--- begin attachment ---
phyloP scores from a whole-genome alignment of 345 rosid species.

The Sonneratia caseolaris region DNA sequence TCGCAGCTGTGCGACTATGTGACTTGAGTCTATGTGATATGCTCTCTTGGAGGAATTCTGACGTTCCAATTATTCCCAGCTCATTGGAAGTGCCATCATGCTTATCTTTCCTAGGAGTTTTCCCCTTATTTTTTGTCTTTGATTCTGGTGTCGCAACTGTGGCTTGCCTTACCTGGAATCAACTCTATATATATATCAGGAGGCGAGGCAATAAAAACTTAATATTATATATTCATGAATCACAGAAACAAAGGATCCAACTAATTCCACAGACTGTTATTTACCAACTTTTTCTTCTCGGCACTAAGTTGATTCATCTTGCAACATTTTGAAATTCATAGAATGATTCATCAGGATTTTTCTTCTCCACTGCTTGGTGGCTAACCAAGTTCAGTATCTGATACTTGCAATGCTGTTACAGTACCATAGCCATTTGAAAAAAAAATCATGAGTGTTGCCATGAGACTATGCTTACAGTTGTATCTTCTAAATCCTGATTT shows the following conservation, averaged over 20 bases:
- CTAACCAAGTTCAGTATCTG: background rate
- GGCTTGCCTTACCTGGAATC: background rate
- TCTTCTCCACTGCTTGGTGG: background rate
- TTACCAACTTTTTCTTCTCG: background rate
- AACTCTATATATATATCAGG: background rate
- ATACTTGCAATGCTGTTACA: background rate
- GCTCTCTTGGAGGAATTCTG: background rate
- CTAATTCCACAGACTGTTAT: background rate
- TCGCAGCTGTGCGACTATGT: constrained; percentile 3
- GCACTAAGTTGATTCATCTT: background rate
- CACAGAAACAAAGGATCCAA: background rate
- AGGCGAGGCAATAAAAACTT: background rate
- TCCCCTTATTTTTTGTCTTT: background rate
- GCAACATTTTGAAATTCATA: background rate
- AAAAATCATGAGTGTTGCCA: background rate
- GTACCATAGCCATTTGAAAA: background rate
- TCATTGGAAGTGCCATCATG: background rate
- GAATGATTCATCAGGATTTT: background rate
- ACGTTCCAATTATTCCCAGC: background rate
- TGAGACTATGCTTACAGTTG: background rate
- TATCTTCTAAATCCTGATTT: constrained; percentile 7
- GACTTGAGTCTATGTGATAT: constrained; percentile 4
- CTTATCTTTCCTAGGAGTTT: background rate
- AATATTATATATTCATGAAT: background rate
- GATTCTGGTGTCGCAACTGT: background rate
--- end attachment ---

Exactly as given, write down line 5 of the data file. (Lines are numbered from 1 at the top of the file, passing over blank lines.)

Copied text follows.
- TCTTCTCCACTGCTTGGTGG: background rate